Caption: puzzled woman (Photos Through Tam’s Eyes, Flickr)



What does it take to be a truly good person? An easy and simple answer is not hurting other people and doing good deeds to help others, especially by giving to charity.



Yet this simple answer is unfortunately too good to be true. Being a truly good person is harder than it seems. It involves not only avoiding doing the things that you know are wrong by hurting other people. In fact, that’s the easy part. We all know we generally shouldn’t lie, cheat, and steal.



The harder part is knowing how to do good deeds well. There are millions of charities out there. Some charities are hundreds of times better than others at doing good by addressing suffering and increasing flourishing around the world.



So what does that mean for your donations? Well, every time you donate, you make a choice of how much good you want to do with your money. By making a donation, you are using your money to produce a certain amount of “good” in the world. By donating to a less effective charity, you are doing less good. This concept is known as opportunity cost in economics.

Don’t believe me? Let’s work through a specific example. Say you have two charities whose goal is to save children’s lives. Charity A spends $20 million per year to save 100 children from cancer. It therefore saves 1 life at a cost of $200,000. Let’s take a second charity – Charity B – that saves children from a deadly tropical disease, such as Against Malaria Foundation. Research shows that it takes this charity just under $3,000 to save a life, which means that for $20 million, it can save over 6600 children! By using the metric of cost-effectiveness in saving lives, we can see that Against Malaria Foundation is 66 times as good as Charity A. Cost-effectiveness is the crucial metric to use in evaluating how much good we can do with our money, since that’s how we can measure the amount of good per dollar.



Let’s look at another example. Make-A-Wish foundation helps terminally ill children fulfill one grand wish. For instance, it can take a child to Disneyland to be a princess for a day, or help the child be a police officer or fighter pilot for a day, or another grand wish. Make-A-Wish has great stories that draw at people’s heartstrings, and move them to donate over $300 million per year to this organization. Make-A-Wish spends over $10,000 on one wish, and the outcome, in terms of good done, is a child and the child’s family having one day of joy.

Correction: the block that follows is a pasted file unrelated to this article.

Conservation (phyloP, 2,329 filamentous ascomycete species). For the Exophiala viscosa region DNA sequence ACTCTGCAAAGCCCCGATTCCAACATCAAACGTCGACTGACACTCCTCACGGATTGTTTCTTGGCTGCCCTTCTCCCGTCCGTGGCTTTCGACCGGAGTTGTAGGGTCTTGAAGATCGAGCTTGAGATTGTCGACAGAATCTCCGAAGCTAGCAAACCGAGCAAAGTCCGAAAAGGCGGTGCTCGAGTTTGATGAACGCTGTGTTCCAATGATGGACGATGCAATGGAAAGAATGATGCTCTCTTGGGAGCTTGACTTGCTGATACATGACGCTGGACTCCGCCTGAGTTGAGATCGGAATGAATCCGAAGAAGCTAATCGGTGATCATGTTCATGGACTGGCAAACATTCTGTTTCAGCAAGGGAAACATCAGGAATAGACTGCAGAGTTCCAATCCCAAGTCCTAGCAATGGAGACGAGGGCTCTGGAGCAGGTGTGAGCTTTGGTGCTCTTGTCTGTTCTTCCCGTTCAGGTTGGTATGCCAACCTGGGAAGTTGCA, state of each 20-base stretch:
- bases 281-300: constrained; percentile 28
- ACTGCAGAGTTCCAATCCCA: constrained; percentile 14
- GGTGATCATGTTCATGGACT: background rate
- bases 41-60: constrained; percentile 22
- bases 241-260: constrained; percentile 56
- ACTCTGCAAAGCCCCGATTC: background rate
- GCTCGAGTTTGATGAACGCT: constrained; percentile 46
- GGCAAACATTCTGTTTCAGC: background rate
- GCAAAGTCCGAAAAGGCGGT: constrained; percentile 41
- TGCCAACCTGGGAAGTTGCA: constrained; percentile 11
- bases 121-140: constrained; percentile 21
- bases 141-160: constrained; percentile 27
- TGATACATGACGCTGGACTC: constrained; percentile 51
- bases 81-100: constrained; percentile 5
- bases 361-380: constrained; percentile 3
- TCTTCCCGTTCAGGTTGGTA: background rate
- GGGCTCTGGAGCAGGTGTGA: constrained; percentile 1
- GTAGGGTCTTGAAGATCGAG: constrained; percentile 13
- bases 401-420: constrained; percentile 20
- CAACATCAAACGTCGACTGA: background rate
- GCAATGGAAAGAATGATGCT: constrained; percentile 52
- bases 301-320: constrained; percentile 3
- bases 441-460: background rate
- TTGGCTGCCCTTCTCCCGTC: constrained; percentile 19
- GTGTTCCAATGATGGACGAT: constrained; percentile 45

By comparison, GiveDirectly does direct cash transfers of $1,000 to poor people in East Africa. For that amount of money, a family with several children transforms its life. It can build a house and buy crops. Its children can go to school. They are healthier, physically and mentally. According to rigorous research, the recipients of these cash transfers have substantially better lives. Giving money to GiveDirectly results in much more joy being created in the world than giving to Make-A-Wish. Yet many more people donate to Make-A-Wish, because they fall for the narrative fallacy, our tendency to like and believe in something just because it has a good story associated with it – of addressing the wishes of terminally ill children – as opposed to achieving our actual goals of being a truly good person.



So how can you give effectively do the most good that you can per dollar? Fortunately, there are high-quality nonprofit charity evaluators that serve as consumer report organizations to help donors choose the most cost-effective charities. The Life You Can Save uses a rigorous selection methodology to recommend a number of charities oriented toward poverty reduction. It has an impact calculator to help donors see the specific impact of their giving. GiveWell provides in-depth research reports on top charities focused on reducing poverty. Both The Life You Can Save and GiveWell give high marks to GiveDirectly and Against Malaria Foundation. Another charity evaluator, Animal Charity Evaluators, gives recommendations on the most effective charities to prevent animal suffering. It has recommended The Humane League, Mercy For Animals, and Animal Equality, and you can see its current top picks here. Giving What We Can unites a community of people dedicated to giving 10 percent or more of their money to effective charities. Finally, Intentional Insights provides articles, videos, and other content to help you make wise decisions about your donations.



So while being a truly good good person is harder than it might seem, it’s certainly doable. Just make sure to do the most good that you can, as well as avoiding things that you know you shouldn’t do! The organizations listed above will help guide your way in doing so.

Co-Founder, President. Gleb is passionate about two things: helping people think more clearly and advancing global flourishing. These passions combined into one when he and his wife, Agnes Vishnevkin, co-founded Intentional Insights in the Winter of 2014.